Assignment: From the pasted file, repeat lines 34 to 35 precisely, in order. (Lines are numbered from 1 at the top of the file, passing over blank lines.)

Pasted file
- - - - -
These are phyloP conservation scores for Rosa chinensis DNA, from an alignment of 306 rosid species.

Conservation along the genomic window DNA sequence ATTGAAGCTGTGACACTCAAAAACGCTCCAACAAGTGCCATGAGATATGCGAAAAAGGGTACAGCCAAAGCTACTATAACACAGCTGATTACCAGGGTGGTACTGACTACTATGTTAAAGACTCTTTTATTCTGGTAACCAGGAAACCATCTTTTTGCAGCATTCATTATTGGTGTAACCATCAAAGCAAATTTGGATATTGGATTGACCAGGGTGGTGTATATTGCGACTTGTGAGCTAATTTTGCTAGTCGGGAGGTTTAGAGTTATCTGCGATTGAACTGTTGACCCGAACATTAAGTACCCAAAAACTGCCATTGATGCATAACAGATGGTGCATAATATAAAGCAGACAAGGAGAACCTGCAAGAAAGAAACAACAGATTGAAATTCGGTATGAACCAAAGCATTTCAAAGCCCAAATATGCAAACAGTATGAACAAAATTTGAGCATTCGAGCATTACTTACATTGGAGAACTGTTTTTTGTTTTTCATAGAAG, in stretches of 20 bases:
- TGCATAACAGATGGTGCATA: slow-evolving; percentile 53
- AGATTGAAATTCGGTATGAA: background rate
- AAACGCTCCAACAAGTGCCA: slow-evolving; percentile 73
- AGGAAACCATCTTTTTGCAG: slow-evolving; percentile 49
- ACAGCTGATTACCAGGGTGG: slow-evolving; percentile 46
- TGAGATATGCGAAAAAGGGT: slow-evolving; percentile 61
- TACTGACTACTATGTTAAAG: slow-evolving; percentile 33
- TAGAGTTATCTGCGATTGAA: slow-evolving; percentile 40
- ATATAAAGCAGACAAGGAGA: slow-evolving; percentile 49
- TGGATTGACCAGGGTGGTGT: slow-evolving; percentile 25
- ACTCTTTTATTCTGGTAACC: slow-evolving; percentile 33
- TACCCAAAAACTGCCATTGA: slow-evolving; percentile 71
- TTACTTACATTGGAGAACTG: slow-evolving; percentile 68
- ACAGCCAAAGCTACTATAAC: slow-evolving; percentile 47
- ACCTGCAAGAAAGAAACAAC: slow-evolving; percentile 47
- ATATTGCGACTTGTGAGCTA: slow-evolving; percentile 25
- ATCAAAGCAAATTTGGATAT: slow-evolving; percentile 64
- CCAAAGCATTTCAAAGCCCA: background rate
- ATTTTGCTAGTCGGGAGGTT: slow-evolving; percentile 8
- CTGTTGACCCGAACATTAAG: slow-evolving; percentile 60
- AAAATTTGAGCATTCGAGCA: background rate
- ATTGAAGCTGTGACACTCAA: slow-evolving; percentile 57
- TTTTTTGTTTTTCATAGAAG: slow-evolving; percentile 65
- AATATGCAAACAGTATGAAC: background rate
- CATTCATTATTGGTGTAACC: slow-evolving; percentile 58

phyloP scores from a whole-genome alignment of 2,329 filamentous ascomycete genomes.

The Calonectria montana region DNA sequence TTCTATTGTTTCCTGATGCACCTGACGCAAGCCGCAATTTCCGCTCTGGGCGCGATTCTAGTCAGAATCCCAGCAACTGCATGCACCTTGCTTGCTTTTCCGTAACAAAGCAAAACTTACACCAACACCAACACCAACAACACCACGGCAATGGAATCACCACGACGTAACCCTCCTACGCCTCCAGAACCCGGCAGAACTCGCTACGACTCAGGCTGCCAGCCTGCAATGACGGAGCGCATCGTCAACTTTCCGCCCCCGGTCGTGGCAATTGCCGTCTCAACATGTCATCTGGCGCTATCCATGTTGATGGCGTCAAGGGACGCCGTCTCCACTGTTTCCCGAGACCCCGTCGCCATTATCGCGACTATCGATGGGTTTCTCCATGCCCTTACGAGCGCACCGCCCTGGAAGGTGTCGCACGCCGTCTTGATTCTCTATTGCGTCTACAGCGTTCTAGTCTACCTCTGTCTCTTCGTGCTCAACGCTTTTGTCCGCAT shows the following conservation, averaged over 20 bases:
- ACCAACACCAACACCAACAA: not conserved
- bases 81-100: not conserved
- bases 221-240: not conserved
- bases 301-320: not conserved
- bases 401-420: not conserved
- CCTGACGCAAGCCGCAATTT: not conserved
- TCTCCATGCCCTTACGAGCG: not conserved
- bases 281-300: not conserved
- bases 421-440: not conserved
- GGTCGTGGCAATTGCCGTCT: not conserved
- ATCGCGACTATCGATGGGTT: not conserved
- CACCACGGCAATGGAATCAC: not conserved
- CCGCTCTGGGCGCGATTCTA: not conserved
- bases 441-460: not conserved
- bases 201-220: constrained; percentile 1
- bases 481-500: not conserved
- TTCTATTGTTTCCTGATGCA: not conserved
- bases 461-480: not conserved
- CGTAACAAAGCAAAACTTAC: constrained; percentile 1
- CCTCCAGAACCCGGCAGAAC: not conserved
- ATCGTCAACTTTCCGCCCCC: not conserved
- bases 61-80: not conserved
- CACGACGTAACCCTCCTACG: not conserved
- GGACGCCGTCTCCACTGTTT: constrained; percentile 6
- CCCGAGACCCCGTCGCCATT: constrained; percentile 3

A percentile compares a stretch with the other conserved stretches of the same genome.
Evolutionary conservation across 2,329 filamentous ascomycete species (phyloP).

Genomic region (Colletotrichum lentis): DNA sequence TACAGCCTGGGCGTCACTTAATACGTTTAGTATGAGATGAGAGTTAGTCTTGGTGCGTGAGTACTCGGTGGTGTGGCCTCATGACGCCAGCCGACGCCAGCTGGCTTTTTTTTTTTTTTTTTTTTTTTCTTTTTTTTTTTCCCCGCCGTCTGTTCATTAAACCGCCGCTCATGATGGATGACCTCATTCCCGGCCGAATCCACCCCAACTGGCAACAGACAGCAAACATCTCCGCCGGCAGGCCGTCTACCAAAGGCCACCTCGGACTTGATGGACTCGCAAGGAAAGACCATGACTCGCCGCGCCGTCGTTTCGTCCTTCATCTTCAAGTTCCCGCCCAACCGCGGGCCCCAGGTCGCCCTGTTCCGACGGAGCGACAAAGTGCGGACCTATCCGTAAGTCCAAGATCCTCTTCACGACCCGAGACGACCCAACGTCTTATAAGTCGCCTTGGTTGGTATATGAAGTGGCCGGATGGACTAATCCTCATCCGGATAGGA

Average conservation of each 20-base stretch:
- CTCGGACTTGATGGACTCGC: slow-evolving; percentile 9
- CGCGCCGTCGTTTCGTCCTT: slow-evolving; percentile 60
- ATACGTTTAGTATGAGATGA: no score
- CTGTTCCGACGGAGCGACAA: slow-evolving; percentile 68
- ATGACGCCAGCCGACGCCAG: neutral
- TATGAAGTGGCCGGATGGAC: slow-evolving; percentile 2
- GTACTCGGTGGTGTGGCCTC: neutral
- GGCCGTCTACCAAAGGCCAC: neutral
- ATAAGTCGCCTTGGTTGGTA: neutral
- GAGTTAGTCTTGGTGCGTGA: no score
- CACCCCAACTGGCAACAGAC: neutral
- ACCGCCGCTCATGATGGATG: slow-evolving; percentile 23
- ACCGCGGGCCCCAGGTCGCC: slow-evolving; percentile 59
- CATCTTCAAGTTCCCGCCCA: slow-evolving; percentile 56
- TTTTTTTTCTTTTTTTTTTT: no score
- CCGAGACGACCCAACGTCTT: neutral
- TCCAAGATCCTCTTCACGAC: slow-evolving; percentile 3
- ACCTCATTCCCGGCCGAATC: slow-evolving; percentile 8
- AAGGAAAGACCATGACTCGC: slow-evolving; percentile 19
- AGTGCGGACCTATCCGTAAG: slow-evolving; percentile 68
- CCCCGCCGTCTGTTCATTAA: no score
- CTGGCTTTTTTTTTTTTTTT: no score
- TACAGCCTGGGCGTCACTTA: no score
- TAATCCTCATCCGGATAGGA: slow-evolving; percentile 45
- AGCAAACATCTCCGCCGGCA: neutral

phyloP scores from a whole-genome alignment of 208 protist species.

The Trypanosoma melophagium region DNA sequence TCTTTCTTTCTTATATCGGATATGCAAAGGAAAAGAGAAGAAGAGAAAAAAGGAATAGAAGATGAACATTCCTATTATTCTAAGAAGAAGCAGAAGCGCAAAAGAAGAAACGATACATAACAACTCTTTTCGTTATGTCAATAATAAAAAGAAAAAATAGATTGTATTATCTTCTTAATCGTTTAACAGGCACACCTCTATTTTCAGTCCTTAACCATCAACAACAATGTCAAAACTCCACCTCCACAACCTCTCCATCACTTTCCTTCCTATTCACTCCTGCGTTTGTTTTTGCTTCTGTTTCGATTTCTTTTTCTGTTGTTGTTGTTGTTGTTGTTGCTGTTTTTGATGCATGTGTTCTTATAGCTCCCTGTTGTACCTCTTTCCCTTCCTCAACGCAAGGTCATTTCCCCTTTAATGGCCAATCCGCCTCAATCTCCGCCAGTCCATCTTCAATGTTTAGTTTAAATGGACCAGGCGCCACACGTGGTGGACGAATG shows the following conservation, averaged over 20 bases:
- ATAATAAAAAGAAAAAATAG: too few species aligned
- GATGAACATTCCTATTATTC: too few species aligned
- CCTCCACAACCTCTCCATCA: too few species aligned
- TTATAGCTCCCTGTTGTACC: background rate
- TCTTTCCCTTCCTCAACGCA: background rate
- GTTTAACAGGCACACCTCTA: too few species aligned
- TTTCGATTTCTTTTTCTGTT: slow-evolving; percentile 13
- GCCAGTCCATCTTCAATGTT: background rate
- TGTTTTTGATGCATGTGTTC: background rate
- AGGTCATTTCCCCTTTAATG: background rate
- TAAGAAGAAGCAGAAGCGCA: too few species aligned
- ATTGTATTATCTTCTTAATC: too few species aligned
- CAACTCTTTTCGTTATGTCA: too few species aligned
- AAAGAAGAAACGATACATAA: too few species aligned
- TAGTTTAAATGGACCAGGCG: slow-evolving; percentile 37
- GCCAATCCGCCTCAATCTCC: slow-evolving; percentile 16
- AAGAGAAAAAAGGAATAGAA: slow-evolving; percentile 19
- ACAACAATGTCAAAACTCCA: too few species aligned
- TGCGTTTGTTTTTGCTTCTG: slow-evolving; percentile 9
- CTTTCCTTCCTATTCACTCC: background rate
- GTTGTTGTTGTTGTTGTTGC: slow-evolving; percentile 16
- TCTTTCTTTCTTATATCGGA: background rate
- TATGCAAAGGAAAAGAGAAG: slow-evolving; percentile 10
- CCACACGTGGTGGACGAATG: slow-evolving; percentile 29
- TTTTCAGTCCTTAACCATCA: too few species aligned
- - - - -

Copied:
- bases 401-420: not conserved
- CCTGACGCAAGCCGCAATTT: not conserved